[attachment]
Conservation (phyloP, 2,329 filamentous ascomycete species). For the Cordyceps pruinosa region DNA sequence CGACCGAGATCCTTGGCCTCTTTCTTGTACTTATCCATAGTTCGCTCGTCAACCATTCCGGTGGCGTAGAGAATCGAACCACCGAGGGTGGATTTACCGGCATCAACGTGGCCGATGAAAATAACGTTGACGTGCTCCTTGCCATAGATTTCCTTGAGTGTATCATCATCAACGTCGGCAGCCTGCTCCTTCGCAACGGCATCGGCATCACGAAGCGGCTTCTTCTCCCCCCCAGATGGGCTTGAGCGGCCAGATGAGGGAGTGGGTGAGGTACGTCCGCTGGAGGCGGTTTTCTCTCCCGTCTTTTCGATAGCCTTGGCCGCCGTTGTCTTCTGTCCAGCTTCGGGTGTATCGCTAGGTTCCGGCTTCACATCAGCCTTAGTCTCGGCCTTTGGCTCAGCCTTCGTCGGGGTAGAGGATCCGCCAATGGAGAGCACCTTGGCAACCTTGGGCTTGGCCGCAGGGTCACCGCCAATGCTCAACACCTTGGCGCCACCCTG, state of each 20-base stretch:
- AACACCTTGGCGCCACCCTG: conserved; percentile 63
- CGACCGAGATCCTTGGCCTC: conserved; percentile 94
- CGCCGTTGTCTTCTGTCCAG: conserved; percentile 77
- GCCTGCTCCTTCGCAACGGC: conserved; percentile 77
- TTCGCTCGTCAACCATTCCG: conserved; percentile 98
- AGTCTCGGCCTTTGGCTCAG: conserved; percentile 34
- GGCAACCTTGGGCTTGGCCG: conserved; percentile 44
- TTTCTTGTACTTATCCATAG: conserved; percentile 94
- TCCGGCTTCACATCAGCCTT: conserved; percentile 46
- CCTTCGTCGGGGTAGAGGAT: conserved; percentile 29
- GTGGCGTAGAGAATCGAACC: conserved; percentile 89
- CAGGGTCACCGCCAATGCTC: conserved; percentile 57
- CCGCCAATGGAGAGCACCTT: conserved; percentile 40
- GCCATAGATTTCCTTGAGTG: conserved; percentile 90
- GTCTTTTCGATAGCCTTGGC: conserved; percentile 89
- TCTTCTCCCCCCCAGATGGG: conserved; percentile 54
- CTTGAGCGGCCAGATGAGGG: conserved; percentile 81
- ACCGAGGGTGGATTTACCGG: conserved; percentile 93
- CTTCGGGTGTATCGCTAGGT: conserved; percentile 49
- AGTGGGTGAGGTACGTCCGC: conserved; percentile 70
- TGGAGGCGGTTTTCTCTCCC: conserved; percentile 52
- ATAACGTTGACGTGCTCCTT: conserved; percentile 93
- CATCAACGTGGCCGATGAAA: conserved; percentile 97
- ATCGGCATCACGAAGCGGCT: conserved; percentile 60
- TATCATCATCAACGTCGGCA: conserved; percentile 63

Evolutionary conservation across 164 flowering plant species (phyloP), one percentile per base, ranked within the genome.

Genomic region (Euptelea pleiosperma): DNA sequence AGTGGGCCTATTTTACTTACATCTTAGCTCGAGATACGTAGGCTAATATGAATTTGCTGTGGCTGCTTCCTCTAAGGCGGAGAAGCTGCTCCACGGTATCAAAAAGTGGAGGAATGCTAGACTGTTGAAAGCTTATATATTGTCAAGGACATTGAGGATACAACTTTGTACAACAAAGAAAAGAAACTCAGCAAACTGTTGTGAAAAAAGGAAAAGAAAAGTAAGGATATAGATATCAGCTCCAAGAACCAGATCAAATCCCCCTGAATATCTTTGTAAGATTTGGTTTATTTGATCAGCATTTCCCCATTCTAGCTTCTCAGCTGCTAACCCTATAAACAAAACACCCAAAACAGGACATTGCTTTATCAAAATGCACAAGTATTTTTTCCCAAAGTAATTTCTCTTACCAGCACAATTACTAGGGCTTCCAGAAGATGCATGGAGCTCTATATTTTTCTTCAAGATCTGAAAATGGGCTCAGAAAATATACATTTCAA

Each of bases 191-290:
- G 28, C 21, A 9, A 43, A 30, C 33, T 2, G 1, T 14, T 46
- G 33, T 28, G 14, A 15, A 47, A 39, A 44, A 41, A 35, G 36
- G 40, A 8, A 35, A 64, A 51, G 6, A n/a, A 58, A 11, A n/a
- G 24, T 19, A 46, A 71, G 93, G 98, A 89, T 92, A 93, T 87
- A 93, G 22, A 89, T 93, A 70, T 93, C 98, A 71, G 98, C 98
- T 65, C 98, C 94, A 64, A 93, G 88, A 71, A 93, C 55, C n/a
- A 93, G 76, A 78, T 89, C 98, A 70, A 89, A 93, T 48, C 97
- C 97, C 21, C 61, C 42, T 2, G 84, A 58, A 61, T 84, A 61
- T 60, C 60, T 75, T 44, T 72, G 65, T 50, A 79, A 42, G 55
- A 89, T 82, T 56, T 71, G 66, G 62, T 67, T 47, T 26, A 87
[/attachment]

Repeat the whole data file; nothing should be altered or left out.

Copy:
Conservation (phyloP, 2,329 filamentous ascomycete species). For the Cordyceps pruinosa region DNA sequence CGACCGAGATCCTTGGCCTCTTTCTTGTACTTATCCATAGTTCGCTCGTCAACCATTCCGGTGGCGTAGAGAATCGAACCACCGAGGGTGGATTTACCGGCATCAACGTGGCCGATGAAAATAACGTTGACGTGCTCCTTGCCATAGATTTCCTTGAGTGTATCATCATCAACGTCGGCAGCCTGCTCCTTCGCAACGGCATCGGCATCACGAAGCGGCTTCTTCTCCCCCCCAGATGGGCTTGAGCGGCCAGATGAGGGAGTGGGTGAGGTACGTCCGCTGGAGGCGGTTTTCTCTCCCGTCTTTTCGATAGCCTTGGCCGCCGTTGTCTTCTGTCCAGCTTCGGGTGTATCGCTAGGTTCCGGCTTCACATCAGCCTTAGTCTCGGCCTTTGGCTCAGCCTTCGTCGGGGTAGAGGATCCGCCAATGGAGAGCACCTTGGCAACCTTGGGCTTGGCCGCAGGGTCACCGCCAATGCTCAACACCTTGGCGCCACCCTG, state of each 20-base stretch:
- AACACCTTGGCGCCACCCTG: conserved; percentile 63
- CGACCGAGATCCTTGGCCTC: conserved; percentile 94
- CGCCGTTGTCTTCTGTCCAG: conserved; percentile 77
- GCCTGCTCCTTCGCAACGGC: conserved; percentile 77
- TTCGCTCGTCAACCATTCCG: conserved; percentile 98
- AGTCTCGGCCTTTGGCTCAG: conserved; percentile 34
- GGCAACCTTGGGCTTGGCCG: conserved; percentile 44
- TTTCTTGTACTTATCCATAG: conserved; percentile 94
- TCCGGCTTCACATCAGCCTT: conserved; percentile 46
- CCTTCGTCGGGGTAGAGGAT: conserved; percentile 29
- GTGGCGTAGAGAATCGAACC: conserved; percentile 89
- CAGGGTCACCGCCAATGCTC: conserved; percentile 57
- CCGCCAATGGAGAGCACCTT: conserved; percentile 40
- GCCATAGATTTCCTTGAGTG: conserved; percentile 90
- GTCTTTTCGATAGCCTTGGC: conserved; percentile 89
- TCTTCTCCCCCCCAGATGGG: conserved; percentile 54
- CTTGAGCGGCCAGATGAGGG: conserved; percentile 81
- ACCGAGGGTGGATTTACCGG: conserved; percentile 93
- CTTCGGGTGTATCGCTAGGT: conserved; percentile 49
- AGTGGGTGAGGTACGTCCGC: conserved; percentile 70
- TGGAGGCGGTTTTCTCTCCC: conserved; percentile 52
- ATAACGTTGACGTGCTCCTT: conserved; percentile 93
- CATCAACGTGGCCGATGAAA: conserved; percentile 97
- ATCGGCATCACGAAGCGGCT: conserved; percentile 60
- TATCATCATCAACGTCGGCA: conserved; percentile 63

Evolutionary conservation across 164 flowering plant species (phyloP), one percentile per base, ranked within the genome.

Genomic region (Euptelea pleiosperma): DNA sequence AGTGGGCCTATTTTACTTACATCTTAGCTCGAGATACGTAGGCTAATATGAATTTGCTGTGGCTGCTTCCTCTAAGGCGGAGAAGCTGCTCCACGGTATCAAAAAGTGGAGGAATGCTAGACTGTTGAAAGCTTATATATTGTCAAGGACATTGAGGATACAACTTTGTACAACAAAGAAAAGAAACTCAGCAAACTGTTGTGAAAAAAGGAAAAGAAAAGTAAGGATATAGATATCAGCTCCAAGAACCAGATCAAATCCCCCTGAATATCTTTGTAAGATTTGGTTTATTTGATCAGCATTTCCCCATTCTAGCTTCTCAGCTGCTAACCCTATAAACAAAACACCCAAAACAGGACATTGCTTTATCAAAATGCACAAGTATTTTTTCCCAAAGTAATTTCTCTTACCAGCACAATTACTAGGGCTTCCAGAAGATGCATGGAGCTCTATATTTTTCTTCAAGATCTGAAAATGGGCTCAGAAAATATACATTTCAA

Each of bases 191-290:
- G 28, C 21, A 9, A 43, A 30, C 33, T 2, G 1, T 14, T 46
- G 33, T 28, G 14, A 15, A 47, A 39, A 44, A 41, A 35, G 36
- G 40, A 8, A 35, A 64, A 51, G 6, A n/a, A 58, A 11, A n/a
- G 24, T 19, A 46, A 71, G 93, G 98, A 89, T 92, A 93, T 87
- A 93, G 22, A 89, T 93, A 70, T 93, C 98, A 71, G 98, C 98
- T 65, C 98, C 94, A 64, A 93, G 88, A 71, A 93, C 55, C n/a
- A 93, G 76, A 78, T 89, C 98, A 70, A 89, A 93, T 48, C 97
- C 97, C 21, C 61, C 42, T 2, G 84, A 58, A 61, T 84, A 61
- T 60, C 60, T 75, T 44, T 72, G 65, T 50, A 79, A 42, G 55
- A 89, T 82, T 56, T 71, G 66, G 62, T 67, T 47, T 26, A 87